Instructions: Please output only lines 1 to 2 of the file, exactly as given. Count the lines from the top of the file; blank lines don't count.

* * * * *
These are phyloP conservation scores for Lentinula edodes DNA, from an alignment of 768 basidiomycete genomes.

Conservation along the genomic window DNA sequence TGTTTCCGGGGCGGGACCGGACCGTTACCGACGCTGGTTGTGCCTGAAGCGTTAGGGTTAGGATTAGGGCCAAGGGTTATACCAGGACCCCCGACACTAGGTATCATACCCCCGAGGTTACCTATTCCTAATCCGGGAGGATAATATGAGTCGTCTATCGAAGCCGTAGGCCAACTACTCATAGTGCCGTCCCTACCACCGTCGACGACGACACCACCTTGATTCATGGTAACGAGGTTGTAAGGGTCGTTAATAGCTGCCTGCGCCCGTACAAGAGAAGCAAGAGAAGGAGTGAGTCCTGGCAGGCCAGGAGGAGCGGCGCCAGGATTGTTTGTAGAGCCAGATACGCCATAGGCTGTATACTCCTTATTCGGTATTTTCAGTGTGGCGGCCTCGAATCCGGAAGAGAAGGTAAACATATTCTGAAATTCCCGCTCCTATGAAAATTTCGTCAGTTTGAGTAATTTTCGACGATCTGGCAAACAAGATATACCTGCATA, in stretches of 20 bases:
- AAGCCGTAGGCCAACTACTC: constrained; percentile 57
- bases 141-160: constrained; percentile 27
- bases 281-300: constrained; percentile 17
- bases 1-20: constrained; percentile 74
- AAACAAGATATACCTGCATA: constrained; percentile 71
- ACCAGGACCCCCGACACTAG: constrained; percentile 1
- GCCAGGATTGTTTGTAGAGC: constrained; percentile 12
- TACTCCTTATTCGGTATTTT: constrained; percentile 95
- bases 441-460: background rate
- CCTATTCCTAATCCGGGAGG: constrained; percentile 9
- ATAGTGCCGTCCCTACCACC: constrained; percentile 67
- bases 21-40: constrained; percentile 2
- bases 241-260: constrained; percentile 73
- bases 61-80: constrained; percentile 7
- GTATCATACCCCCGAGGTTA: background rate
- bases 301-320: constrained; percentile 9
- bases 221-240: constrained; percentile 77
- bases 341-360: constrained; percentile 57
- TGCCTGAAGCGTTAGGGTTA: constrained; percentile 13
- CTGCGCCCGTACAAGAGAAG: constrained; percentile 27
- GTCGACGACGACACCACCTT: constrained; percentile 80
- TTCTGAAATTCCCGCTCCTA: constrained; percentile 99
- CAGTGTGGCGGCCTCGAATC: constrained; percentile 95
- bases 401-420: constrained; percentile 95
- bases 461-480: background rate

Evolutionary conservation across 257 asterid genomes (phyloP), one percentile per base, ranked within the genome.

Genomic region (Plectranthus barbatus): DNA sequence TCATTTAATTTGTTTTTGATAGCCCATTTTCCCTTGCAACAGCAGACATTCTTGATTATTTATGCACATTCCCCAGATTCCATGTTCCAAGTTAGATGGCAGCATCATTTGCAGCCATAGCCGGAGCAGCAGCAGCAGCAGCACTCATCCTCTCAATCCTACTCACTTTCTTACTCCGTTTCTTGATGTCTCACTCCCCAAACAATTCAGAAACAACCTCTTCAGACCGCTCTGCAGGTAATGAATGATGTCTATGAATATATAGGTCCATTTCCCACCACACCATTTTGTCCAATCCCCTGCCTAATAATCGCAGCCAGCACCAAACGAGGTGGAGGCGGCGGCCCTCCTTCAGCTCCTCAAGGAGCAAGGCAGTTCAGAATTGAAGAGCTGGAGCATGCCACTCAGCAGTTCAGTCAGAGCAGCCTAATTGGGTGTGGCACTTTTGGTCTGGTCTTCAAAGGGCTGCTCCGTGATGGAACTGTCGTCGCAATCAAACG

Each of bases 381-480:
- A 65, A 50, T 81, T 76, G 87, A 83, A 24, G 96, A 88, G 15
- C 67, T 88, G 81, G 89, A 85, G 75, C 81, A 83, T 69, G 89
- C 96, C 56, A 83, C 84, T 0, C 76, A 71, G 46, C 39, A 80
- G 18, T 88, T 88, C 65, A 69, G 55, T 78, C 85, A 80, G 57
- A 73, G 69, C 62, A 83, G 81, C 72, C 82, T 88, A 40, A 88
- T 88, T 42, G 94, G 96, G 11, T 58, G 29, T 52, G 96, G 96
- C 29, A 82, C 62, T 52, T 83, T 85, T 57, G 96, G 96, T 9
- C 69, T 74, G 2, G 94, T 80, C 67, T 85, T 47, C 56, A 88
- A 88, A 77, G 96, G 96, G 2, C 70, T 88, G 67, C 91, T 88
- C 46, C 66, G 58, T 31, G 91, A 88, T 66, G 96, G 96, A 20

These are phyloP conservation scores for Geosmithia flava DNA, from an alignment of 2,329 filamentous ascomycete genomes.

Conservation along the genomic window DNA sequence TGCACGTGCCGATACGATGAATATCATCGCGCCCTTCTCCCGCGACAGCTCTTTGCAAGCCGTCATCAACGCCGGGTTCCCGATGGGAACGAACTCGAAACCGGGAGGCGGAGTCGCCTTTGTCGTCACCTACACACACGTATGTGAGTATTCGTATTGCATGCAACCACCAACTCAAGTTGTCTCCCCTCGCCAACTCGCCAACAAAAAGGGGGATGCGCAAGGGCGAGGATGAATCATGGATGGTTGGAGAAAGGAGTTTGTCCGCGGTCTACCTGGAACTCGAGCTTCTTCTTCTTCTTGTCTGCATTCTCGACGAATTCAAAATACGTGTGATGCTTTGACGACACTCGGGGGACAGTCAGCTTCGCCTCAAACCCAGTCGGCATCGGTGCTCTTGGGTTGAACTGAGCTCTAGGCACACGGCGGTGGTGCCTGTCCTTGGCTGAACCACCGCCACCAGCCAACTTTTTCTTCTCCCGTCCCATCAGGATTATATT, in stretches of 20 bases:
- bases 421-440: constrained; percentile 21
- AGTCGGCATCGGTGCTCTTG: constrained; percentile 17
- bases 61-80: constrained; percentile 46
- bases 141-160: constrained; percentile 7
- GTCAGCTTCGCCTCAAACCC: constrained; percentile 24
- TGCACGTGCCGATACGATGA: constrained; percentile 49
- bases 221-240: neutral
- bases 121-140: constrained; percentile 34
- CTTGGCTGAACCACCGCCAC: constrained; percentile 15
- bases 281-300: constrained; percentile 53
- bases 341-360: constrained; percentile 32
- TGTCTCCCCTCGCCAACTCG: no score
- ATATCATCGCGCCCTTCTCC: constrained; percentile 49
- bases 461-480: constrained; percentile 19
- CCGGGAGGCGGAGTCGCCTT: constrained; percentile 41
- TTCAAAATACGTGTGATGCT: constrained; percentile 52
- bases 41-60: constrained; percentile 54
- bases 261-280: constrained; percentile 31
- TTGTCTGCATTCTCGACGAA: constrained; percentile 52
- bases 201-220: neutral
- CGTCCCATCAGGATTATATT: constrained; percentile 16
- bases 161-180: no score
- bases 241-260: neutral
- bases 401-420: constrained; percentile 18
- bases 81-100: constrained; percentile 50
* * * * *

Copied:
These are phyloP conservation scores for Lentinula edodes DNA, from an alignment of 768 basidiomycete genomes.

Conservation along the genomic window DNA sequence TGTTTCCGGGGCGGGACCGGACCGTTACCGACGCTGGTTGTGCCTGAAGCGTTAGGGTTAGGATTAGGGCCAAGGGTTATACCAGGACCCCCGACACTAGGTATCATACCCCCGAGGTTACCTATTCCTAATCCGGGAGGATAATATGAGTCGTCTATCGAAGCCGTAGGCCAACTACTCATAGTGCCGTCCCTACCACCGTCGACGACGACACCACCTTGATTCATGGTAACGAGGTTGTAAGGGTCGTTAATAGCTGCCTGCGCCCGTACAAGAGAAGCAAGAGAAGGAGTGAGTCCTGGCAGGCCAGGAGGAGCGGCGCCAGGATTGTTTGTAGAGCCAGATACGCCATAGGCTGTATACTCCTTATTCGGTATTTTCAGTGTGGCGGCCTCGAATCCGGAAGAGAAGGTAAACATATTCTGAAATTCCCGCTCCTATGAAAATTTCGTCAGTTTGAGTAATTTTCGACGATCTGGCAAACAAGATATACCTGCATA, in stretches of 20 bases: